‘Trash’ that washed up on Texas beach isn’t garbage at all, officials say. What is it?

Dawson White
·2 min read

Just because something looks like garbage, doesn’t mean it is garbage.

The Padre Island National Seashore in Texas posted a photo to Facebook of one of its “beach finds” Monday morning. Long yellow tendrils resembling a cord or wire are seen lying coiled in the sand.

If you think it looks like beach garbage, you’re not alone.

“Have you ever been out walking the beach, perhaps picking up trash and you come across something that looks like this? We often get asked what this is, and more often people assume that it’s trash,” the post said.

But it’s not trash at all, officials say. It’s a creature — sea whip coral, to be exact.

Officials say sea whip coral can be found from New Jersey down through the Gulf of Mexico and comes in a variety of colors, including yellow, purple, red and white.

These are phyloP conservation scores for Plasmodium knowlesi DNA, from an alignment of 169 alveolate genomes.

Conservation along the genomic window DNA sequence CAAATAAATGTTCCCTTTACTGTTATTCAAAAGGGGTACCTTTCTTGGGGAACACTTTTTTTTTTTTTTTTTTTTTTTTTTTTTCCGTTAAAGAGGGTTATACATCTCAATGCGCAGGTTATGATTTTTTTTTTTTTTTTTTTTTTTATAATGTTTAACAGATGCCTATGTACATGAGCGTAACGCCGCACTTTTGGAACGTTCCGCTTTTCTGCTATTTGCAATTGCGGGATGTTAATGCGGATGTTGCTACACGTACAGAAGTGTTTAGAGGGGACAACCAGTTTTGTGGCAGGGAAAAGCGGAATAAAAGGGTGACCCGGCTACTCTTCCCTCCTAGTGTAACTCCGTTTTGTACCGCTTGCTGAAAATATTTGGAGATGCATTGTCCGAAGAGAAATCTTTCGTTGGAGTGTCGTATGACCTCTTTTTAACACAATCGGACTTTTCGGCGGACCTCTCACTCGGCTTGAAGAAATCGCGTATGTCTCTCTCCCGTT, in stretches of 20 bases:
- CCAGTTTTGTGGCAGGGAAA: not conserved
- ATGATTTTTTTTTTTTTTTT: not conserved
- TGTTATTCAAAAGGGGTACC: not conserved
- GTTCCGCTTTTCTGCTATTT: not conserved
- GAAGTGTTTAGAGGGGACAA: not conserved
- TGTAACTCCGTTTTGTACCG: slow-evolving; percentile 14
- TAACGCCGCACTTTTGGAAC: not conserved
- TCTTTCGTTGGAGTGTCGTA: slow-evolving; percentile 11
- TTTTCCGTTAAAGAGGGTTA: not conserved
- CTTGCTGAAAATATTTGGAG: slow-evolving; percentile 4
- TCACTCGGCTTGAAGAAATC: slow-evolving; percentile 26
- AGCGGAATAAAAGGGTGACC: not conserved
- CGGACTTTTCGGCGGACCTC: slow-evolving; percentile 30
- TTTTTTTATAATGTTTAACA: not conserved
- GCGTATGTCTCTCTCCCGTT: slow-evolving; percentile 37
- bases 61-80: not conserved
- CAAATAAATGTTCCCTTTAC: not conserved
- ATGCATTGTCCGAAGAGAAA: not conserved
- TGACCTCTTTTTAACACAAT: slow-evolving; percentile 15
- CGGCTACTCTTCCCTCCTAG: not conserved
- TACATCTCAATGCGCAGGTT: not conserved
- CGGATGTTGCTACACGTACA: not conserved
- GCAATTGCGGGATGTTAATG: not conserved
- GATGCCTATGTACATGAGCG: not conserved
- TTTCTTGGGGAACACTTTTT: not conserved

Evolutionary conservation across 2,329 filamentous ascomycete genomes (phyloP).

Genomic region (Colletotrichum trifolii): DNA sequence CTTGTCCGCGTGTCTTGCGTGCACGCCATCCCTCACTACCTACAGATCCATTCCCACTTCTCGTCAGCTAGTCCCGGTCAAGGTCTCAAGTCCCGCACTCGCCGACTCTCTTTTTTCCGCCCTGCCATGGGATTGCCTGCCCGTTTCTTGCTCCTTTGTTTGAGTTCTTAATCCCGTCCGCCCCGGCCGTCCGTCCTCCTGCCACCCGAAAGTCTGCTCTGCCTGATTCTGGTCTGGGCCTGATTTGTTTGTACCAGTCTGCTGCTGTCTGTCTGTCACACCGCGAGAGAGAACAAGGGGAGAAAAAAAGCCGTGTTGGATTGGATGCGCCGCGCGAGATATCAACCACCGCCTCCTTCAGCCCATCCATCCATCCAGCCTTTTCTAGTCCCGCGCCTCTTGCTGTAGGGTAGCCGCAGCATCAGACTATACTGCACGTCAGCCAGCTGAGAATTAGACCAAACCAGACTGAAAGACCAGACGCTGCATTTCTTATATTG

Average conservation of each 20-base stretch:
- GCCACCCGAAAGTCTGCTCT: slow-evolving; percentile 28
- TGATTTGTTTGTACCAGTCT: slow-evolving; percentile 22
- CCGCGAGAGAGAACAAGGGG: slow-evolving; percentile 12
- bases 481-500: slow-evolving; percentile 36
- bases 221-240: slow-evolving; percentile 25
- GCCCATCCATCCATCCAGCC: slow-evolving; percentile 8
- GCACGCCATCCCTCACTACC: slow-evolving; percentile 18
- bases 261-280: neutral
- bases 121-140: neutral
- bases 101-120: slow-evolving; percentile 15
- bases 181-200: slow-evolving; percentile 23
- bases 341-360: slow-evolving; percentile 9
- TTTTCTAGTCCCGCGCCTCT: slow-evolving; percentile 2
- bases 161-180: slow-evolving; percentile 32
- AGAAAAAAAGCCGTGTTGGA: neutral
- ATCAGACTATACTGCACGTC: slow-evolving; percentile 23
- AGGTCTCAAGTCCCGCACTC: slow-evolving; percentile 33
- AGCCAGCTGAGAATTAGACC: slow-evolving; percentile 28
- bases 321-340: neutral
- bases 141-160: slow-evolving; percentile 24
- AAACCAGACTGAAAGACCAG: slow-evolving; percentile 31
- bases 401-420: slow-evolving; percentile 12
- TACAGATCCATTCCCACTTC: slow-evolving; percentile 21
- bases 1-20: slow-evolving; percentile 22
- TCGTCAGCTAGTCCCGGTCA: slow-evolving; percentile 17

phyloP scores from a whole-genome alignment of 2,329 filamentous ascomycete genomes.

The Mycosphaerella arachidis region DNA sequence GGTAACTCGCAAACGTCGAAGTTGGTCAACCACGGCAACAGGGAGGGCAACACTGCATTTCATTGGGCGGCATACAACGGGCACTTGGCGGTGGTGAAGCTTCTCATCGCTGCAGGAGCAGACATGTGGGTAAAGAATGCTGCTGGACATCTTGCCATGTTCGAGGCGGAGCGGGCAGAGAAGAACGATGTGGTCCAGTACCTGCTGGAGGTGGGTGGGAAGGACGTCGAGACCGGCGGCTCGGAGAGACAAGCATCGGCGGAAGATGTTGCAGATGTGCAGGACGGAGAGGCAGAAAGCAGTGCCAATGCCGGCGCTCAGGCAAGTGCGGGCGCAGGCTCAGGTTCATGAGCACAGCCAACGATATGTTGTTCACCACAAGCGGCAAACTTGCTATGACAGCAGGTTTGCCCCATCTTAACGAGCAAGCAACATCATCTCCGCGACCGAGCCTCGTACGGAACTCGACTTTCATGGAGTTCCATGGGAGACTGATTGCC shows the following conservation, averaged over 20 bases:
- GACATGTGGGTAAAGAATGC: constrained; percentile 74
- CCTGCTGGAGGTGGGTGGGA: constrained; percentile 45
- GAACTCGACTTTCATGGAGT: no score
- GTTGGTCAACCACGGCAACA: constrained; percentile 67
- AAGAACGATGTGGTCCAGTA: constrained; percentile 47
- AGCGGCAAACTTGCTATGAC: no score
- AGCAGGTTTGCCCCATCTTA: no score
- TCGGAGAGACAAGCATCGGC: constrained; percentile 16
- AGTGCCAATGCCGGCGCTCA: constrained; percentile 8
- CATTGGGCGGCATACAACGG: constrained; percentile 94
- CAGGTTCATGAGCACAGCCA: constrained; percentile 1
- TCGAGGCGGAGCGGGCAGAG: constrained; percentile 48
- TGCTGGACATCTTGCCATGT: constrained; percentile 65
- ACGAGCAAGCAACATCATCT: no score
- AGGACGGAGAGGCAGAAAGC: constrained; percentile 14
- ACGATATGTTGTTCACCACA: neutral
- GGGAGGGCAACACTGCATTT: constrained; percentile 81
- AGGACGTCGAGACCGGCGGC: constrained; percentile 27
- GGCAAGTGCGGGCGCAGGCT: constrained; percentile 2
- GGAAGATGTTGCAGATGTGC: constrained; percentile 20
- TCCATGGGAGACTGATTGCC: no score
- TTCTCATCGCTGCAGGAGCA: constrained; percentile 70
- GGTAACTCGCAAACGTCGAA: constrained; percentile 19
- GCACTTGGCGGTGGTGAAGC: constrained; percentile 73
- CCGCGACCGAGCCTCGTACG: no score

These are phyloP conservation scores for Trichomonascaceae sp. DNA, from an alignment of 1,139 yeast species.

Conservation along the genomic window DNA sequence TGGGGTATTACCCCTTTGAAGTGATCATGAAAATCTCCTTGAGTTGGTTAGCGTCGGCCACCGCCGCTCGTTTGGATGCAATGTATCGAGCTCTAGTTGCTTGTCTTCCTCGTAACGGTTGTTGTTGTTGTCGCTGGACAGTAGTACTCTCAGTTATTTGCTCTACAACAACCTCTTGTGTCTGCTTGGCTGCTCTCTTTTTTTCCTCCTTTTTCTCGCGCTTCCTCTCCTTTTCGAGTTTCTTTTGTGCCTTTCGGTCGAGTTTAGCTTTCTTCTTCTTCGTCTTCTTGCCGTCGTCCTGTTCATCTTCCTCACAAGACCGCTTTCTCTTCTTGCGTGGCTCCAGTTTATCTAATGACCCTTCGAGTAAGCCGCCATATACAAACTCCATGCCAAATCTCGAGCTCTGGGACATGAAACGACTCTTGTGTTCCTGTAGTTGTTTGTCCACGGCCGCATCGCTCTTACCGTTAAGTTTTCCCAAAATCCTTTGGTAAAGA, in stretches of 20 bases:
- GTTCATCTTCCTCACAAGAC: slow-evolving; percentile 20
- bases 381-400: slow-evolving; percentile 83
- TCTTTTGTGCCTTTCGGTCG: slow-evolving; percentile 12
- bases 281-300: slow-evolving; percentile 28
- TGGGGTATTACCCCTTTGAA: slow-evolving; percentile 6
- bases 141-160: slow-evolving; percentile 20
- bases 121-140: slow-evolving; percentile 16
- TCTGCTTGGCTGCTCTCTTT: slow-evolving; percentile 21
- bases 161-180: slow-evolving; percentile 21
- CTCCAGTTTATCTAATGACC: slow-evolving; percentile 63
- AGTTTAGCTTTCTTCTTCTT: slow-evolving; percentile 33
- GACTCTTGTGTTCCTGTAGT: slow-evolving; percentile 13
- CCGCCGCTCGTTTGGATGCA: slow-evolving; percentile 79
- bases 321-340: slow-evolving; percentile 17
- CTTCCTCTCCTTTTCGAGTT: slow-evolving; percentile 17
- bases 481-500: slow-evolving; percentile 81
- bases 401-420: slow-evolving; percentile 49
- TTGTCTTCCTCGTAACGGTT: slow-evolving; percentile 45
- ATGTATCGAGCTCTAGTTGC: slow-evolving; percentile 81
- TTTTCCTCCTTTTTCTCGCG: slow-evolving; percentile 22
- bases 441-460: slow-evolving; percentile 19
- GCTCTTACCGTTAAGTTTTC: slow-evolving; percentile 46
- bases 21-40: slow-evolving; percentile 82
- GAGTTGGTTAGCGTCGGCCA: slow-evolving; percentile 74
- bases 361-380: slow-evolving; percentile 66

The yellow and white varieties are most common on Padre Island beaches, the post said.

The whip is made of tiny polyps — which each have a mouth and eight tentacles — that grow on top of each other to form a stem, according to Encyclopedia Britannica. Spicules, described as needle-like formations of lime, support the structure of the whips.

Sea whip coral can grow to be up to 3 feet long. To feed, the polyps use their tentacles to brush plankton and other small particles into the coral’s body, according to experts at the Chesapeake Bay Program.

Several commenters were delighted to find out the cords were actually coral — and not trash.

“At first I thought it was masses of discarded fishing line, and I was pretty upset by that. And, then, I became informed. So cool!” one person wrote.

“Wow! (I’ve) seen it before and thought it was trash!” wrote another.

“I see this all the time down there and never knew what it was!”

Some commenters asked if the coral needs to be returned to the water, but officials explained that if it’s washed up on shore, it’s likely already dead.

“If you put it back in the water, it will just wash up again,” parks officials said, adding that leaving it where you find it “helps build up the dunes as it decomposes.”